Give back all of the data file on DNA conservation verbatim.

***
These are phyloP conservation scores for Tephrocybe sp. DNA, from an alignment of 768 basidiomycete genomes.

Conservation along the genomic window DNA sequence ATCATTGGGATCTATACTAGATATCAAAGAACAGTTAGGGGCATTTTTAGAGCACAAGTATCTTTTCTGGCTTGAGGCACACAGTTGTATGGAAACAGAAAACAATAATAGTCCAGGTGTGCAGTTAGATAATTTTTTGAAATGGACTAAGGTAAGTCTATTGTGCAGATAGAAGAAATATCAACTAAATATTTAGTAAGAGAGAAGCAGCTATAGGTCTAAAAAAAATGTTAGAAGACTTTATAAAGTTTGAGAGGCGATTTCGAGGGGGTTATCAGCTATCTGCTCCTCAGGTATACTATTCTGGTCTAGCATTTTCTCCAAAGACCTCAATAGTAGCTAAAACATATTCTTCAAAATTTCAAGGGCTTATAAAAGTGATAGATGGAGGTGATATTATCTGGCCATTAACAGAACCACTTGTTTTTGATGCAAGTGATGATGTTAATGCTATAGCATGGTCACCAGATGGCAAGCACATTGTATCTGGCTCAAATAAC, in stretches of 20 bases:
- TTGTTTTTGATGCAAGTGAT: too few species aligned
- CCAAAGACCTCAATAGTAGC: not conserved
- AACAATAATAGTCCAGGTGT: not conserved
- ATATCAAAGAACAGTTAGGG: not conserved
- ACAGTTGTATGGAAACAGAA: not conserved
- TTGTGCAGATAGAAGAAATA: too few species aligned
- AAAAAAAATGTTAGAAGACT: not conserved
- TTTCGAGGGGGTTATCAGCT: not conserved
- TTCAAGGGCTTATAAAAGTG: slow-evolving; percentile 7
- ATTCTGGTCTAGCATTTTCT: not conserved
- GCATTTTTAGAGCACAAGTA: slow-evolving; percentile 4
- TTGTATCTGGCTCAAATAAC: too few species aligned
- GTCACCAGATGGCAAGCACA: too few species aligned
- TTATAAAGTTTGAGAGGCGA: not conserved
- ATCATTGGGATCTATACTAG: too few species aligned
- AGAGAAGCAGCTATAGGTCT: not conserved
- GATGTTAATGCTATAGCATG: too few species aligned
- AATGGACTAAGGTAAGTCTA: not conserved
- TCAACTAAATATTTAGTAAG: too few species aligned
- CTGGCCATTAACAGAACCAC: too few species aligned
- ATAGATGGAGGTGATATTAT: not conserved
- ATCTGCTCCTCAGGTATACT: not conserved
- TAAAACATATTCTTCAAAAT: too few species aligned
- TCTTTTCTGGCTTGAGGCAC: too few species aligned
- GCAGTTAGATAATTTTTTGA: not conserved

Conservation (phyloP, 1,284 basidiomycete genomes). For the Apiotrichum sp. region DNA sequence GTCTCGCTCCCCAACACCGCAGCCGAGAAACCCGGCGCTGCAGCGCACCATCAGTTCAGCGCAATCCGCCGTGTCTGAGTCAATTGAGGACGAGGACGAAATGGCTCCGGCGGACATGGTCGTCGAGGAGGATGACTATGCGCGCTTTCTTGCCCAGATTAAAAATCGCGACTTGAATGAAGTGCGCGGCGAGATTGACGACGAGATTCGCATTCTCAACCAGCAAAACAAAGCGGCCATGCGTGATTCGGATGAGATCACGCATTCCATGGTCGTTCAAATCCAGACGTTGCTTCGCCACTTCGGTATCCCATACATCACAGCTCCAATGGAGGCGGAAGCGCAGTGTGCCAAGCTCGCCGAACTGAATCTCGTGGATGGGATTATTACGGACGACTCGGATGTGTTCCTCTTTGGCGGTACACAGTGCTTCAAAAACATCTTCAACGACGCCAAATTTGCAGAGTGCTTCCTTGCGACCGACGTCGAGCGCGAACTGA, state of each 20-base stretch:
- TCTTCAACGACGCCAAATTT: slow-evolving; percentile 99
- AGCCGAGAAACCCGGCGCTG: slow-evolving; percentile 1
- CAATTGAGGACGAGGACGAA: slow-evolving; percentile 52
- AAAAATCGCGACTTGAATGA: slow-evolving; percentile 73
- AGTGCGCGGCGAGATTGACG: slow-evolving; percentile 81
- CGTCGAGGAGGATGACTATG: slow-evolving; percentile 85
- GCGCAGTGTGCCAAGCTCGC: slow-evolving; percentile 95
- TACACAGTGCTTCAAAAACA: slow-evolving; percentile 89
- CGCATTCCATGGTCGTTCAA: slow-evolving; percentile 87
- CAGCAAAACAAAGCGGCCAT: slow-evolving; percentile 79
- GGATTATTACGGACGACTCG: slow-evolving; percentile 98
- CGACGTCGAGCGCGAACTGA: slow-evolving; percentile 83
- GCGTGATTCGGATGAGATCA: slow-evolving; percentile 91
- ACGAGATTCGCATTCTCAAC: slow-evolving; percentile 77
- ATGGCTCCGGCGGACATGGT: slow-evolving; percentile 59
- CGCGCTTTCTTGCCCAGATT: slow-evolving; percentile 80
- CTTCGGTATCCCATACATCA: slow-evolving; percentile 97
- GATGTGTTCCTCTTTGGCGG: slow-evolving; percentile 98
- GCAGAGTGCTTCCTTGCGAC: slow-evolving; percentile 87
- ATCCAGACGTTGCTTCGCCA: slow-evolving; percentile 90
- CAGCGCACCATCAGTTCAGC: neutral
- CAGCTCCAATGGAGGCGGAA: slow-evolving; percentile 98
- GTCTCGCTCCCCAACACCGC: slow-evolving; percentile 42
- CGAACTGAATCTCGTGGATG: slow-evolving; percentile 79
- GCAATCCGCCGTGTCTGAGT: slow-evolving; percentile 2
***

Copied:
These are phyloP conservation scores for Tephrocybe sp. DNA, from an alignment of 768 basidiomycete genomes.

Conservation along the genomic window DNA sequence ATCATTGGGATCTATACTAGATATCAAAGAACAGTTAGGGGCATTTTTAGAGCACAAGTATCTTTTCTGGCTTGAGGCACACAGTTGTATGGAAACAGAAAACAATAATAGTCCAGGTGTGCAGTTAGATAATTTTTTGAAATGGACTAAGGTAAGTCTATTGTGCAGATAGAAGAAATATCAACTAAATATTTAGTAAGAGAGAAGCAGCTATAGGTCTAAAAAAAATGTTAGAAGACTTTATAAAGTTTGAGAGGCGATTTCGAGGGGGTTATCAGCTATCTGCTCCTCAGGTATACTATTCTGGTCTAGCATTTTCTCCAAAGACCTCAATAGTAGCTAAAACATATTCTTCAAAATTTCAAGGGCTTATAAAAGTGATAGATGGAGGTGATATTATCTGGCCATTAACAGAACCACTTGTTTTTGATGCAAGTGATGATGTTAATGCTATAGCATGGTCACCAGATGGCAAGCACATTGTATCTGGCTCAAATAAC, in stretches of 20 bases:
- TTGTTTTTGATGCAAGTGAT: too few species aligned
- CCAAAGACCTCAATAGTAGC: not conserved
- AACAATAATAGTCCAGGTGT: not conserved
- ATATCAAAGAACAGTTAGGG: not conserved
- ACAGTTGTATGGAAACAGAA: not conserved
- TTGTGCAGATAGAAGAAATA: too few species aligned
- AAAAAAAATGTTAGAAGACT: not conserved
- TTTCGAGGGGGTTATCAGCT: not conserved
- TTCAAGGGCTTATAAAAGTG: slow-evolving; percentile 7
- ATTCTGGTCTAGCATTTTCT: not conserved
- GCATTTTTAGAGCACAAGTA: slow-evolving; percentile 4
- TTGTATCTGGCTCAAATAAC: too few species aligned
- GTCACCAGATGGCAAGCACA: too few species aligned
- TTATAAAGTTTGAGAGGCGA: not conserved
- ATCATTGGGATCTATACTAG: too few species aligned
- AGAGAAGCAGCTATAGGTCT: not conserved
- GATGTTAATGCTATAGCATG: too few species aligned
- AATGGACTAAGGTAAGTCTA: not conserved
- TCAACTAAATATTTAGTAAG: too few species aligned
- CTGGCCATTAACAGAACCAC: too few species aligned
- ATAGATGGAGGTGATATTAT: not conserved
- ATCTGCTCCTCAGGTATACT: not conserved
- TAAAACATATTCTTCAAAAT: too few species aligned
- TCTTTTCTGGCTTGAGGCAC: too few species aligned
- GCAGTTAGATAATTTTTTGA: not conserved

Conservation (phyloP, 1,284 basidiomycete genomes). For the Apiotrichum sp. region DNA sequence GTCTCGCTCCCCAACACCGCAGCCGAGAAACCCGGCGCTGCAGCGCACCATCAGTTCAGCGCAATCCGCCGTGTCTGAGTCAATTGAGGACGAGGACGAAATGGCTCCGGCGGACATGGTCGTCGAGGAGGATGACTATGCGCGCTTTCTTGCCCAGATTAAAAATCGCGACTTGAATGAAGTGCGCGGCGAGATTGACGACGAGATTCGCATTCTCAACCAGCAAAACAAAGCGGCCATGCGTGATTCGGATGAGATCACGCATTCCATGGTCGTTCAAATCCAGACGTTGCTTCGCCACTTCGGTATCCCATACATCACAGCTCCAATGGAGGCGGAAGCGCAGTGTGCCAAGCTCGCCGAACTGAATCTCGTGGATGGGATTATTACGGACGACTCGGATGTGTTCCTCTTTGGCGGTACACAGTGCTTCAAAAACATCTTCAACGACGCCAAATTTGCAGAGTGCTTCCTTGCGACCGACGTCGAGCGCGAACTGA, state of each 20-base stretch:
- TCTTCAACGACGCCAAATTT: slow-evolving; percentile 99
- AGCCGAGAAACCCGGCGCTG: slow-evolving; percentile 1
- CAATTGAGGACGAGGACGAA: slow-evolving; percentile 52
- AAAAATCGCGACTTGAATGA: slow-evolving; percentile 73
- AGTGCGCGGCGAGATTGACG: slow-evolving; percentile 81
- CGTCGAGGAGGATGACTATG: slow-evolving; percentile 85
- GCGCAGTGTGCCAAGCTCGC: slow-evolving; percentile 95
- TACACAGTGCTTCAAAAACA: slow-evolving; percentile 89
- CGCATTCCATGGTCGTTCAA: slow-evolving; percentile 87
- CAGCAAAACAAAGCGGCCAT: slow-evolving; percentile 79
- GGATTATTACGGACGACTCG: slow-evolving; percentile 98
- CGACGTCGAGCGCGAACTGA: slow-evolving; percentile 83
- GCGTGATTCGGATGAGATCA: slow-evolving; percentile 91
- ACGAGATTCGCATTCTCAAC: slow-evolving; percentile 77
- ATGGCTCCGGCGGACATGGT: slow-evolving; percentile 59
- CGCGCTTTCTTGCCCAGATT: slow-evolving; percentile 80
- CTTCGGTATCCCATACATCA: slow-evolving; percentile 97
- GATGTGTTCCTCTTTGGCGG: slow-evolving; percentile 98
- GCAGAGTGCTTCCTTGCGAC: slow-evolving; percentile 87
- ATCCAGACGTTGCTTCGCCA: slow-evolving; percentile 90
- CAGCGCACCATCAGTTCAGC: neutral
- CAGCTCCAATGGAGGCGGAA: slow-evolving; percentile 98
- GTCTCGCTCCCCAACACCGC: slow-evolving; percentile 42
- CGAACTGAATCTCGTGGATG: slow-evolving; percentile 79
- GCAATCCGCCGTGTCTGAGT: slow-evolving; percentile 2